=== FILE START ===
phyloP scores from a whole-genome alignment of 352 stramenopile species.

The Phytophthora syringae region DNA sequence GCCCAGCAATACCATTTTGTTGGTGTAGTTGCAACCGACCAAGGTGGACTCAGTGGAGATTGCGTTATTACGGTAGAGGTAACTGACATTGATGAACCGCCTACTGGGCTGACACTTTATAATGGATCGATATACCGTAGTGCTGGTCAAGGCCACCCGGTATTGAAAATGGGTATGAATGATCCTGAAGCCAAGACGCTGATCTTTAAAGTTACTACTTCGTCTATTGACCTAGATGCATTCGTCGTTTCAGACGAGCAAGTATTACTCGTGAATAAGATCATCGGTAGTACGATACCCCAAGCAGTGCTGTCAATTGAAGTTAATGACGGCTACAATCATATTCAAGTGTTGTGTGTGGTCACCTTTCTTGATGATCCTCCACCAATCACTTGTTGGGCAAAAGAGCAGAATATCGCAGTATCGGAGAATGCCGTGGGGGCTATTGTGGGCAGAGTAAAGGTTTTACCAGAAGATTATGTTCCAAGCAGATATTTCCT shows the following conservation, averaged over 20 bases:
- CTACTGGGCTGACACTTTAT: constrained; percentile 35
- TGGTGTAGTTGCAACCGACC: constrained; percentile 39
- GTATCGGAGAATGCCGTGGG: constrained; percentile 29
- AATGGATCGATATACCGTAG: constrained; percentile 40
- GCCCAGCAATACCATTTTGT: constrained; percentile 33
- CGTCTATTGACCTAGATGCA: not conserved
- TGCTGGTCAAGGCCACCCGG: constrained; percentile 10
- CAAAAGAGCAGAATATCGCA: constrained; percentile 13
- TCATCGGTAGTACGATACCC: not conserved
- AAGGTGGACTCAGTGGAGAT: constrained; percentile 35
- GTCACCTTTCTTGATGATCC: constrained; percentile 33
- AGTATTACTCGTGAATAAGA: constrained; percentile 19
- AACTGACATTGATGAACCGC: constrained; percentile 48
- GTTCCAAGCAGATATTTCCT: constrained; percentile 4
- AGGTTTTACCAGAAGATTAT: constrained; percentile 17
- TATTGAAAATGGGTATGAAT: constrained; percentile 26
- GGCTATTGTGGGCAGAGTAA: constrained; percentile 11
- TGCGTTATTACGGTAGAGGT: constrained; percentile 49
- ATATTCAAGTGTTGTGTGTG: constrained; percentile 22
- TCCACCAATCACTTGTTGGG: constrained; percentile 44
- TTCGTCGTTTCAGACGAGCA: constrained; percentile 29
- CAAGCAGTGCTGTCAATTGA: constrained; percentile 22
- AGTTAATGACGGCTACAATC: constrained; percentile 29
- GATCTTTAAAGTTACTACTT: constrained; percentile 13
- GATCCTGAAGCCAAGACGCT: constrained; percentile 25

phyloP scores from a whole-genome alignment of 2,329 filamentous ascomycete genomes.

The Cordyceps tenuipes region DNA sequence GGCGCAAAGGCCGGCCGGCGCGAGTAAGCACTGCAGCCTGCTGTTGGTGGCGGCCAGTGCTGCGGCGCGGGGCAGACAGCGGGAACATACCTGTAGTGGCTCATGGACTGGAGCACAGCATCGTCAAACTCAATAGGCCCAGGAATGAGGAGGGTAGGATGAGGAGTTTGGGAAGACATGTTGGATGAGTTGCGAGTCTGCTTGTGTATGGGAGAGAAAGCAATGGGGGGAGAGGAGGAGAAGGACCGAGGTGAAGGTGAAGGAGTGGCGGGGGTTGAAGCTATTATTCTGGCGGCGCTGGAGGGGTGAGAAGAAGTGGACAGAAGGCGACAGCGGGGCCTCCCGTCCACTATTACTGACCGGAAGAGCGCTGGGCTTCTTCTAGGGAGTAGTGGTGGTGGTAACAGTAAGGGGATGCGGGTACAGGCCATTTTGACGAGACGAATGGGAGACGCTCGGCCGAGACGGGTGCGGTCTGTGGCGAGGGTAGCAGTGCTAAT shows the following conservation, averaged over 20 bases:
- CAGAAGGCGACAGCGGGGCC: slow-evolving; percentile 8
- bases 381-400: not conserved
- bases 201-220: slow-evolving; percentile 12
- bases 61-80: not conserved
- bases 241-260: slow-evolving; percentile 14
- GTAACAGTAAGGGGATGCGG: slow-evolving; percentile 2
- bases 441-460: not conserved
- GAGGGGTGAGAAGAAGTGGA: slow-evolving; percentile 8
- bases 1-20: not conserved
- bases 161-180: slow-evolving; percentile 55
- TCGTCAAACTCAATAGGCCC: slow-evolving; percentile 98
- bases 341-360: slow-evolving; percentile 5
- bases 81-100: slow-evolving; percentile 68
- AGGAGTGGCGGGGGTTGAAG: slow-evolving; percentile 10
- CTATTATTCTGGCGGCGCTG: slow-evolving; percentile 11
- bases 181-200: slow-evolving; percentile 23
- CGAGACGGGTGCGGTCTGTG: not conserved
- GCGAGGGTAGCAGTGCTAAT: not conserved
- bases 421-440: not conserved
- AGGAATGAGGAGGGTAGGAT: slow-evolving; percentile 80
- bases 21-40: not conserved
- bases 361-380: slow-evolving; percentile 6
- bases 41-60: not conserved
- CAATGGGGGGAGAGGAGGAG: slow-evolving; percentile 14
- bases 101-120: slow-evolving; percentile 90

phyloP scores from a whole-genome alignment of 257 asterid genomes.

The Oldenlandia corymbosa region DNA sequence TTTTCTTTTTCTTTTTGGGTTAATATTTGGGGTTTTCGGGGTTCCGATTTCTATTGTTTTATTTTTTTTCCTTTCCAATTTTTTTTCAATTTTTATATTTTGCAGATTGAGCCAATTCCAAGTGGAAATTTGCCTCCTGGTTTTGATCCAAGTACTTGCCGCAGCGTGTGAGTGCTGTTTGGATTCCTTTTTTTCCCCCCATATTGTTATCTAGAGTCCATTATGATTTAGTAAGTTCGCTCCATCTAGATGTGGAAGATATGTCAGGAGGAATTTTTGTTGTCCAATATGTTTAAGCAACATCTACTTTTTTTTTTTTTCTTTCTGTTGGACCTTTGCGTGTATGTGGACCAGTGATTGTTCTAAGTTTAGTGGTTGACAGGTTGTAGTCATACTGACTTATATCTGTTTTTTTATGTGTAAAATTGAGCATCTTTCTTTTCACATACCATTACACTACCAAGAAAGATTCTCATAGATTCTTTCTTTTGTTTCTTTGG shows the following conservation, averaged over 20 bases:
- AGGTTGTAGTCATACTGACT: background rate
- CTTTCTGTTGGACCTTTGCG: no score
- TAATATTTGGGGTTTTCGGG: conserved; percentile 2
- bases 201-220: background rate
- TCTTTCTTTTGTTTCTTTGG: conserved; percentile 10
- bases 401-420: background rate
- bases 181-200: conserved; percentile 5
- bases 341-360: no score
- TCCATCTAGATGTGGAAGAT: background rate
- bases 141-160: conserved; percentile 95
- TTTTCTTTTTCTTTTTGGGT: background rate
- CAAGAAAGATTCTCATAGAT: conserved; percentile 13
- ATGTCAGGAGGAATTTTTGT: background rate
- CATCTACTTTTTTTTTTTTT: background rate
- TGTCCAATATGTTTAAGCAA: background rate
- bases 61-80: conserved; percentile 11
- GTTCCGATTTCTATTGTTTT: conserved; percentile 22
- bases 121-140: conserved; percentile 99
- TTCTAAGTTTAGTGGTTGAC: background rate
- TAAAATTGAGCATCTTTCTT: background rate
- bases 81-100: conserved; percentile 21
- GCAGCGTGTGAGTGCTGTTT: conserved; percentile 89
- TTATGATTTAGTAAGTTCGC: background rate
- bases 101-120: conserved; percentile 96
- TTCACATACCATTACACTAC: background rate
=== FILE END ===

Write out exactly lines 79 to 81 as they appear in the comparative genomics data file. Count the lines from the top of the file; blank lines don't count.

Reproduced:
- TTATGATTTAGTAAGTTCGC: background rate
- bases 101-120: conserved; percentile 96
- TTCACATACCATTACACTAC: background rate